One of the challenges of the fusion machines that will come after ITER, such as DEMO, will be to have materials able to withstand the harsh operating conditions. LIPAc is the prototype accelerator that will help experts from Japan and Europe to validate the design of a neutron source facility aimed at testing such materials for fusion.
The teams working in LIPAc are enthusiastic because they have completed a major step in the development of the device: the accelerator has been able to produce a low intensity proton beam, accelerate it, and transport it in line with the requirements. This was achieved in the new configuration of the machine, which consists of the complete accelerator except for one subsystem –the so-called cryomodule, a superconducting accelerating unit which will be assembled next year.
This has been the result of three years of work, including two years of installation of all components, in difficult conditions due to the travel restrictions imposed by the COVID-19 outbreak. In particular, a new intermediate transport line has been prepared to stand in place of the cryomodule, connecting the medium- and high-energy parts of the accelerator. “This configuration was not planned at the beginning of the project and we decided to create it to optimise beam operation time and commission all the LIPAc subsystems apart from the cryomodule. The design was done by F4E in Garching, the beam modelling was done by QST with support of F4E and other institutes, and the procurement by QST. Additionally, the KEK Institute lent us four quadrupole magnets, which are the most expensive components. It is a very cost-effective solution that allows to optimise the overall LIPAc project schedule,” explains Hervé Dzitko, F4E Project Manager for IFMIF/EVEDA.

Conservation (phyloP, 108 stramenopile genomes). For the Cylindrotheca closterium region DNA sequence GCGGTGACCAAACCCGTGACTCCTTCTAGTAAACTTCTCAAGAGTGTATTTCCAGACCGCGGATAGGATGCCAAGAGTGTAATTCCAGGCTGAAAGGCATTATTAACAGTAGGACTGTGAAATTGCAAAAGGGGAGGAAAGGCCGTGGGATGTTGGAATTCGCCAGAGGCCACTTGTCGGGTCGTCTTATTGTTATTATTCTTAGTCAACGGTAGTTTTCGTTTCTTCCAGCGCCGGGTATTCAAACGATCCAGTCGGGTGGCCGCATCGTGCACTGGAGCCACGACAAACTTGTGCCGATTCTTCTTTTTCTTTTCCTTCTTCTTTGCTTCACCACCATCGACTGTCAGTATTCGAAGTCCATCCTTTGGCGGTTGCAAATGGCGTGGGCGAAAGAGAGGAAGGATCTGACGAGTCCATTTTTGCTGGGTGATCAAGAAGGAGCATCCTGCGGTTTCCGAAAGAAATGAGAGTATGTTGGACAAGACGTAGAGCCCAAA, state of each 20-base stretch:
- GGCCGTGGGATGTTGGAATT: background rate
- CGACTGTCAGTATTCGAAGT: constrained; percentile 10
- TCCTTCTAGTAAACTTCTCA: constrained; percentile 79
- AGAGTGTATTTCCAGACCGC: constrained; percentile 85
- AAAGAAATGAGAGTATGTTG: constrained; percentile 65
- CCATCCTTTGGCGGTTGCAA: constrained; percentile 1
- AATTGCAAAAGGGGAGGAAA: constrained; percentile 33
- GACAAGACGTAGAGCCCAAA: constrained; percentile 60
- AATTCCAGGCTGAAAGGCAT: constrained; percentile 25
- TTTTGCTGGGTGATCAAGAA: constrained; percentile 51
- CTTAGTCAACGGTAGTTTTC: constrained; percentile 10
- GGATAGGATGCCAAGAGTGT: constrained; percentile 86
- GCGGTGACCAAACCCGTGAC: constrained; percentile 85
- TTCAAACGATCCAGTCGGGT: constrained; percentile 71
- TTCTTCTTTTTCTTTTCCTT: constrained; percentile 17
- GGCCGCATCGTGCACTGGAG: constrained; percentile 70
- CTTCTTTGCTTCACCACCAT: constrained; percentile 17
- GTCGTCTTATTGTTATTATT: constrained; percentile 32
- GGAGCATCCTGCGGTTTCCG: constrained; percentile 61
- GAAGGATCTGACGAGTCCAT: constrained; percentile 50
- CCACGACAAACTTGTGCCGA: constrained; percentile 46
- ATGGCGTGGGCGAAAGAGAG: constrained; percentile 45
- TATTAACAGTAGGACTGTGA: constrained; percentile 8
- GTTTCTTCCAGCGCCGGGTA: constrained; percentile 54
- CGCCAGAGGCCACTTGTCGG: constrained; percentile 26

After a few rehearsals to test the remote participation tools put in place for the European experts, the beam operation took place on 15 July 2021, when a first proton beam was transported successfully through the accelerator and to a small beam dump (called Faraday cup) where the impact of the beam was confirmed.
“I was really excited with this achievement resulting from international cooperation. Many colleagues from European laboratories have been visiting Rokkasho and we have been working together very closely over the years. Then, the country was closed due to COVID-19, but we kept the attitude of moving forward together. Finally, we have succeeded in operating the new machine,” explains Keitaro Kondo, LIPAc on-site Japan’s Home Team Leader.
Later, the Faraday cup was extracted and the beam was transported until the end of the accelerator. The next step was to use a deuteron beam (particles made up of one proton and one neutron) instead of a proton one. This operation was also successful. Fabio Cismondi, LIPAc on-site EU-Home Team Leader, has been working for more than two years on the installation, commissioning and maintenance of components of the accelerator and of the ancillary systems. “When the LIPAc operation started I had seen all of them operating together, like instruments of a large orchestra, to transport successfully the particle beam, ultimately up to the beam dump. I admit it was fascinating and exciting. We have a collaborative work environment with EU and Japanese professionals committed to a common goal. I am looking forward to resuming beam operation.”
The first part of the campaign ended as planned on 30 July. Beam operations are due to restart in October, after the completion of the yearly maintenance of the LIPAc facility, and planned to continue until summer 2022. Step by step, LIPAc continues advancing and providing the fusion community with technical knowledge for the construction of neutron sources, such as DONES. This new milestone reinforces our confidence that we are on the right track towards the fusion machines of the future.